``I don't really bet anymore,'' says N. Whit Page, just after winning $190 on a Michigan-Notre Dame game.

In two large eight-column grade books, a bookie friend of Mr. Page's would keep the bets and balances of nearly 100 customers, including students, alumni, and off-campus adults.

Bank bags stuffed with thousands in $20 and $50 bills lay about his room, according to Page, a Chapel Hill, N.C., native. ``It was a hassle for him to collect money,'' he says. ``That was his biggest problem. If someone couldn't pay he would set up a payment plan.''

Few students mentioned threats or incidents of harassment if debts went unpaid, though the UNC student newspaper quoted one bookie last year as saying:

``We threw his microwave around and took his book that he had a test in the next day. He only owed $130. I couldn't understand it. He could have donated plasma and made that much. It's amazing how quick he got the money to us after that.''

``We have had people come in who have lost a sufficient amount of money [on gambling] and who are concerned with how they're going to pay rent or tuition or whatever,'' says UNC dean of students Frederic W. Schroeder Jr.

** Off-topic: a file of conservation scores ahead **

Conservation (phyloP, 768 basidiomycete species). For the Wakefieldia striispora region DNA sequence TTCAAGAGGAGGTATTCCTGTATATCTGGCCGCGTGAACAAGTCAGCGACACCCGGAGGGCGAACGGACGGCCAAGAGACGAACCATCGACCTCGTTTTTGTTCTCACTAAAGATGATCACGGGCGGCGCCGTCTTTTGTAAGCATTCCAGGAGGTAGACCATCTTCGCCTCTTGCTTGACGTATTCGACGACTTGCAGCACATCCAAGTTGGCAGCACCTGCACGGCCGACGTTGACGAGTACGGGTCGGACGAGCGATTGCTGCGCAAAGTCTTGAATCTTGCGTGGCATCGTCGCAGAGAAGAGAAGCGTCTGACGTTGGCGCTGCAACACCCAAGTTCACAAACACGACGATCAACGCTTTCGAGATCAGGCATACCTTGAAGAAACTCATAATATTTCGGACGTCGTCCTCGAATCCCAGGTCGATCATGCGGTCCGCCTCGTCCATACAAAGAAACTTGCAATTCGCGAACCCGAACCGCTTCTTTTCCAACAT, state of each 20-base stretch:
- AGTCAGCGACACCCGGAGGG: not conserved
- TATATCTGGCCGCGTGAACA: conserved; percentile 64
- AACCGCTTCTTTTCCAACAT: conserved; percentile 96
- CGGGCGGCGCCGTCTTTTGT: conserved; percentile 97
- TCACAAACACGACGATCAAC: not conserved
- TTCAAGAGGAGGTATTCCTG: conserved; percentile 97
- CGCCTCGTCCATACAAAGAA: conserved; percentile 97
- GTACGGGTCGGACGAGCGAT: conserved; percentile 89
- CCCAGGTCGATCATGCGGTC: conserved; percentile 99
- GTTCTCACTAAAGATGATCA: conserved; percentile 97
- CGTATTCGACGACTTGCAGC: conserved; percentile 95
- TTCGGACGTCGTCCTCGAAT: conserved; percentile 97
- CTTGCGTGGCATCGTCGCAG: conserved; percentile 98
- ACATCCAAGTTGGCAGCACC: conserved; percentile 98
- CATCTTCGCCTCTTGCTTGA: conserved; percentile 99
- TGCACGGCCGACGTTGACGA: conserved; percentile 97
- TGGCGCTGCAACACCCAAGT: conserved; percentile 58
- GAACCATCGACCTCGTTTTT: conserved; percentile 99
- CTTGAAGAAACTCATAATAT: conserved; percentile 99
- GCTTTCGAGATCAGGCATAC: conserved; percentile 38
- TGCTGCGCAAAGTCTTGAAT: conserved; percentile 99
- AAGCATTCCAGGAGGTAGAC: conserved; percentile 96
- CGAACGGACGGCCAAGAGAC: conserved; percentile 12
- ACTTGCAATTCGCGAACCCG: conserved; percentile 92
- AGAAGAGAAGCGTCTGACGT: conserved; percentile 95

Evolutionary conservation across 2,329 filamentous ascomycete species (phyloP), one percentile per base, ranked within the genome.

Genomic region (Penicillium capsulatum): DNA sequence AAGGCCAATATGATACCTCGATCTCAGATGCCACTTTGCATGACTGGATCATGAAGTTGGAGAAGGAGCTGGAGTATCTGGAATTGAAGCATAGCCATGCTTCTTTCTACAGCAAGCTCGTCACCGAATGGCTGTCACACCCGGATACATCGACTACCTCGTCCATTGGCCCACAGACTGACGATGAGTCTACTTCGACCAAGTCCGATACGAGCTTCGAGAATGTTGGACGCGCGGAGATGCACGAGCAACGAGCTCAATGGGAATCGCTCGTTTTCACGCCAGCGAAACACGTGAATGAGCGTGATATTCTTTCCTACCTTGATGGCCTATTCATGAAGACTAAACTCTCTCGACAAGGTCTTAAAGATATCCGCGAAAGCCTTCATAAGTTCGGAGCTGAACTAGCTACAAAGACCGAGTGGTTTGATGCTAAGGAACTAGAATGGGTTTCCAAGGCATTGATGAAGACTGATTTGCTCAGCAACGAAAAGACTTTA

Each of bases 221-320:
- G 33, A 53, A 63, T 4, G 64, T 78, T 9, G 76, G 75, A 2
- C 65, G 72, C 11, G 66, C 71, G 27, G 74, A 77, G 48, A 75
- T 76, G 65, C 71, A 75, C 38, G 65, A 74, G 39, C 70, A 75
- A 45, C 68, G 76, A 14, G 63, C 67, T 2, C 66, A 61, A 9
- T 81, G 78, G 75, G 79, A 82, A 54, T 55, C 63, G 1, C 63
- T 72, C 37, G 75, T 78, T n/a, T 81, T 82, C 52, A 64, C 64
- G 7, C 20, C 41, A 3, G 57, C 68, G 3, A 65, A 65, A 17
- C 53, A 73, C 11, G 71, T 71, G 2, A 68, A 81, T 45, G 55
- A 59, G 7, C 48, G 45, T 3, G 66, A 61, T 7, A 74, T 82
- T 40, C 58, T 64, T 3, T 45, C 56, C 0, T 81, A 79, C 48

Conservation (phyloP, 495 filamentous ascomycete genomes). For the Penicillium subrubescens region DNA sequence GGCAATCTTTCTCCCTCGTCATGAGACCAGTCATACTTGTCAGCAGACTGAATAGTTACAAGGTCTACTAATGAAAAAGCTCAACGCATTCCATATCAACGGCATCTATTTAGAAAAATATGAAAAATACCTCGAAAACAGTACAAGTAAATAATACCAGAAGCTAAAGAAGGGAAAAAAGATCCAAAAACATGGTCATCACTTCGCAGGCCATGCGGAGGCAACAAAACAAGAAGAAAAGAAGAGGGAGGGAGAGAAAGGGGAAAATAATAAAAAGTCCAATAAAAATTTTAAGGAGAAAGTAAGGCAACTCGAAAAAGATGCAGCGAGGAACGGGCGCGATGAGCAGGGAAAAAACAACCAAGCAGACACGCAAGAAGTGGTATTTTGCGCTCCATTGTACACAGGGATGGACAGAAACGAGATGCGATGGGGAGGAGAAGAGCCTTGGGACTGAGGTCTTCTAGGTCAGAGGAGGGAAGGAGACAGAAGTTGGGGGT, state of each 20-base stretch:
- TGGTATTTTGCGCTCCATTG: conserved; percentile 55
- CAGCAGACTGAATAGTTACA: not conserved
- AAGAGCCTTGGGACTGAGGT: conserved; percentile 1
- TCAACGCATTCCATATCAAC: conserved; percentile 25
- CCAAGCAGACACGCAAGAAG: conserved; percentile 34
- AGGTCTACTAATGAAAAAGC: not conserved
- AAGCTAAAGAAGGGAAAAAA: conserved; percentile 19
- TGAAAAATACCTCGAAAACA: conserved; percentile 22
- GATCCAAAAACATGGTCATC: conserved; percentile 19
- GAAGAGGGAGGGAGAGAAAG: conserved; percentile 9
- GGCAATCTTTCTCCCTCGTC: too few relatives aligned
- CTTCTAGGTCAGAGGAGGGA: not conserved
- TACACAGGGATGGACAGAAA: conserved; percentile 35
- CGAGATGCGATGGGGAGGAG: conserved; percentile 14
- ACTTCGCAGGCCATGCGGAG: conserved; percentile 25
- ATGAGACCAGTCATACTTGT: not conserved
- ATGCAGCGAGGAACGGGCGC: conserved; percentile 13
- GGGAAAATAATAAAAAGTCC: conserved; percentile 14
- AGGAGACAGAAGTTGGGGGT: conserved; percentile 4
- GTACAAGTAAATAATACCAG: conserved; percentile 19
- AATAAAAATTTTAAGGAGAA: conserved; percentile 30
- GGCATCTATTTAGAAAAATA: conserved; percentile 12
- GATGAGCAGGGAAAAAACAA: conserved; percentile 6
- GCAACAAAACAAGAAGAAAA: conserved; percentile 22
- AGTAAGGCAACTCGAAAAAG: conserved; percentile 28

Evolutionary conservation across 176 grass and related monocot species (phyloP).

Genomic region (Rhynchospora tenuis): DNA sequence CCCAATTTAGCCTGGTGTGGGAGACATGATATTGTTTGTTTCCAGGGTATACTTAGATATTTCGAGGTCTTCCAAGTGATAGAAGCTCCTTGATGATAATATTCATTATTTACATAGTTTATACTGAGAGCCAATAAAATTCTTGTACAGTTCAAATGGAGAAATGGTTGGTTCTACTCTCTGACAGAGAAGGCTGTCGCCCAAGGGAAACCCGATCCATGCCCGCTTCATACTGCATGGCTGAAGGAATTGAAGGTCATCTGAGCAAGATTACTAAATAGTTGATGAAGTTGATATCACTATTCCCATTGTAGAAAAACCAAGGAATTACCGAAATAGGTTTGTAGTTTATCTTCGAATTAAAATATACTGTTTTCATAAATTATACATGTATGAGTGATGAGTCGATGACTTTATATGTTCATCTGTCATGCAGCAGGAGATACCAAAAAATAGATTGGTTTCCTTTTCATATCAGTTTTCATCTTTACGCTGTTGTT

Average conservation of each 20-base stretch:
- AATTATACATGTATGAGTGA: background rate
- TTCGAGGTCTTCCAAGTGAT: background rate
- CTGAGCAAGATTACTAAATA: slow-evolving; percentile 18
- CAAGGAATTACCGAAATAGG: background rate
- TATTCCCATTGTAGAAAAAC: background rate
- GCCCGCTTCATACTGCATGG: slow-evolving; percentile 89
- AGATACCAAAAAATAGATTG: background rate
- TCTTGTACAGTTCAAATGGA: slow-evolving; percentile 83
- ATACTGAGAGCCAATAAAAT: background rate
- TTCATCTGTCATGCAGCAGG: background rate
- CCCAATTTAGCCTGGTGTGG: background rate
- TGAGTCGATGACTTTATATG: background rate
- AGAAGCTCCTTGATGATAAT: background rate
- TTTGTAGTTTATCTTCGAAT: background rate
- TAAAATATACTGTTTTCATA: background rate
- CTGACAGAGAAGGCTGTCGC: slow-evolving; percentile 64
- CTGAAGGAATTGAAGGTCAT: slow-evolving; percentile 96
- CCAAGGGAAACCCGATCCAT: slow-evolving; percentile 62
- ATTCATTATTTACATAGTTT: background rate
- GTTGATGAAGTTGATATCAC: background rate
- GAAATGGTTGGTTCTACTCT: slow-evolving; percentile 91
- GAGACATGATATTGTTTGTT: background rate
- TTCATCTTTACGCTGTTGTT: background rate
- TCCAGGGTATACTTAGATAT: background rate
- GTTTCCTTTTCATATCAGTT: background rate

``Sometimes they will tearfully express the reason they need to be authorized for an emergency loan or need someone to cosign for a loan.''

In North Carolina, as in most states, illegal sports betting is a misdemeanor punishable by up to two years in prison, a fine, or both, to be set by the judge.

College-level arrests rare

Law enforcement officials, such as Duke campus police chief A.B. Washington Jr., call student gambling ``low priority.'' Such an attitude has infected student gamblers themselves, many of whom have little notion that each time they place $20 on a football game, they are breaking the law.

``I guess I'm appalled generally if students have that kind of money to toss away on a bet. That kind of thing should not be going on,'' says Carl R. Fox, district attorney in Orange County, which includes Chapel Hill.

Lance Emory, supervisor of the Federal Bureau of Investigation's organized-crime program for North Carolina, says the FBI investigates only large-scale gambling cartels. The investigations rarely, if ever, lead the agency to campuses.